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Statistical Standouts: The Elite Category of Pitchers

Posted By J.P. Breen On October 24, 2011 @ 11:00 am In Daily Graphings | 16 Comments

As advanced statistics and sabermetrics have become more integrated with the game of baseball, it has become a more widely held belief that pitchers have limited effect on what happens after an opposing batter puts the ball into play. Pitchers can generate ground balls, of course, but they must still rely upon their team’s defense to convert those grounder into outs.

Statistics such as FIP and SIERA attempt to isolate a pitcher’s true performance on the mound. When assessing a pitcher’s skill, however, scouts assess how well a guy can keep the baseball on the ground (or at least inside the ballpark), avoid walks and strike out batters. Thus, it follows that pitchers who are above-average at all three of those important skills will — on average — be more successful than pitchers who struggle with one or more of the three.

It should be noted that the degree to which a pitcher excels at a particular skill can outweigh the fact that he struggles with something else. For example, Justin Verlander will almost certainly win the AL Cy Young Award this season. He didn’t post above-average numbers in all three categories. His 9 K/9 strikeout rate and 2 BB/9 walk rate are so much above-average, however, that they make up for the fact that he only compiled a 40.2% ground-ball percentage.

Pitchers such as Verlander and Clayton Kershaw (also below-average GB%) prohibit this from being a list of “aces,” but make no mistake that the pitchers who compiled above-average numbers in GB%, K/9, and BB/9 are amongst the best pitchers in the game.

Listed below are the pitchers who were above-average in the three categories mentioned before. The pool of pitchers was limited to guys who threw at least 100 innings in 2011. Of the pitchers who did throw at least 100 innings, the average GB% was 44.4%. The average strikeout rate was 6.83 K/9. And the average walk rate was 2.82 BB/9.

This is an impressive list of arms.

Of the thirteen pitchers who qualified, six have won a Cy Young Award. The average FIP for the group is 3.10 — which would rank as 16th-best pitcher in the majors in 2011 — and is just a touch better than Felix Hernandez and Tim Lincecum.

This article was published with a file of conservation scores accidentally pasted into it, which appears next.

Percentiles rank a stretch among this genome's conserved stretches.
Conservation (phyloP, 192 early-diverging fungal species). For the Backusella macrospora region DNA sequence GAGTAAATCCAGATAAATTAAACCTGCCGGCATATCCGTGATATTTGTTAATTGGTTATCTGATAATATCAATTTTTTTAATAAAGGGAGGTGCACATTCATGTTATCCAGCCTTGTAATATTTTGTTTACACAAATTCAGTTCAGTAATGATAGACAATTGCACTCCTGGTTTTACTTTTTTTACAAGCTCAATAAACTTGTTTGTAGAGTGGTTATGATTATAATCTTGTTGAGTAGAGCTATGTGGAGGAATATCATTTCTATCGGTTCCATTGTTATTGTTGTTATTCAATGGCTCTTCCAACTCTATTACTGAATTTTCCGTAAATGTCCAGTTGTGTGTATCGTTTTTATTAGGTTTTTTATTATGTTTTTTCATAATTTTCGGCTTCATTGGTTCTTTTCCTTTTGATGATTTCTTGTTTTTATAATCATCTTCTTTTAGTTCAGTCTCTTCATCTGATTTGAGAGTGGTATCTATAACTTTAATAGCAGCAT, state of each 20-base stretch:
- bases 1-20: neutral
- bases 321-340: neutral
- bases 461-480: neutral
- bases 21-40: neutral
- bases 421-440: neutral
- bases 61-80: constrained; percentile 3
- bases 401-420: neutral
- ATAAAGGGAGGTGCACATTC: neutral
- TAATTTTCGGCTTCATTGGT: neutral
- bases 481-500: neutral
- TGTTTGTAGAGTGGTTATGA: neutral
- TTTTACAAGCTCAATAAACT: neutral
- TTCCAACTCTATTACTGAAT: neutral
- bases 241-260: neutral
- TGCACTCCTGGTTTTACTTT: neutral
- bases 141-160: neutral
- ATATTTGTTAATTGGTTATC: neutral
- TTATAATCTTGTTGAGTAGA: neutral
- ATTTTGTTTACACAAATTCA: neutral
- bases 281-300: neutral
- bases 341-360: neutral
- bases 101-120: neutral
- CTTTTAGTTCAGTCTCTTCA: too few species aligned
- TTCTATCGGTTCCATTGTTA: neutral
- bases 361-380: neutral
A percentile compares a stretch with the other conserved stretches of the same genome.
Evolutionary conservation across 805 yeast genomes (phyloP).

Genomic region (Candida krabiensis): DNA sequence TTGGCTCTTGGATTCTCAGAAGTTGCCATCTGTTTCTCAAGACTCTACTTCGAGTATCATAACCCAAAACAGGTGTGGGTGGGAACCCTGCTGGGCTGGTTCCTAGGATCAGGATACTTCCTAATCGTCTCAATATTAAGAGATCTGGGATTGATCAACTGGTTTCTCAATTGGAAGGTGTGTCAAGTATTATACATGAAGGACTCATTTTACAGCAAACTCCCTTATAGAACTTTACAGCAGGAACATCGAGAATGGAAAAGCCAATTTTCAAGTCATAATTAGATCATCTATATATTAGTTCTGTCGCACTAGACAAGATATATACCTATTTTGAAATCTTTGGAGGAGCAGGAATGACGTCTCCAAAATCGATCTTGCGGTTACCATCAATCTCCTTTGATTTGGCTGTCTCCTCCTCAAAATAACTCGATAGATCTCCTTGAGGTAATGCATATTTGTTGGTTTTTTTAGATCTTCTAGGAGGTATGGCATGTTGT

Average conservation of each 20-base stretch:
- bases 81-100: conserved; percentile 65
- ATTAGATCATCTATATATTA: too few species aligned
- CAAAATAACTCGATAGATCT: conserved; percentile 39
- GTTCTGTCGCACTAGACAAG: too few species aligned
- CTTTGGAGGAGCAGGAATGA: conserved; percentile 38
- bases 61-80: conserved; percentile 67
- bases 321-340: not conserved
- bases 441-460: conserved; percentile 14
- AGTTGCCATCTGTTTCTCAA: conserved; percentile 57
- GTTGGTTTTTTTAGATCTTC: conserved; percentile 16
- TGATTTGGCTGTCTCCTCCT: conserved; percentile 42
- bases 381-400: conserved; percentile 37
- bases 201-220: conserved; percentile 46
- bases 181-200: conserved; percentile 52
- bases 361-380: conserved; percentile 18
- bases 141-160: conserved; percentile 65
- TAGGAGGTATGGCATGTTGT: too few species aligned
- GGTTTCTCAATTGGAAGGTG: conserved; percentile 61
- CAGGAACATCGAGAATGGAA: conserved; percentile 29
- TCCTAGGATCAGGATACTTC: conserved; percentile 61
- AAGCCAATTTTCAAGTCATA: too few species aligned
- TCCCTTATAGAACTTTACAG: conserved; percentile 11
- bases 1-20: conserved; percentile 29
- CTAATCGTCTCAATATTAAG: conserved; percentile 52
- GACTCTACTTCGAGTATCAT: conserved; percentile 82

Putting this into context, if you discovered that your favorite team signed unknown Pitcher X and all you know about him is that he is above-average at generating ground balls, striking batters out and avoiding walks, you can be reasonably certain that your team signed a top-tier pitcher.

Well, a top-tier pitcher … or Jeff Niemann. The right-hander appears to be the ugly duckling of the group. He’s the only pitcher with a FIP above 4.00. So, what gives?

It alludes to the previous discussion about differing degrees of “above-averageness” Niemann barely qualifies in two of the three categories. His ground ball rate is 46.0%, clearing the league average by just over a percent. Furthermore, his strikeout rate is 6.98 K/9, which again is just above the 6.83 K/9 average outlined above.

So, his skill set is roughly league-average. It should come as no surprise, then, that his ERA- was 104 — almost exactly average — on the season. Every statistical sample has outliers, and it appears that Niemann is the outlier of the group.

The list above has one name that is italicized — CC Sabathia. That signifies impending free agency, and the left-hander is expected to opt out of his contract with hopes of securing an even more lucrative deal than he currently possesses. When he does opt out, he will be considered the most talented pitcher on the market.

And, according to his individual skill set on the mound and his inclusion on the above list, he should be.


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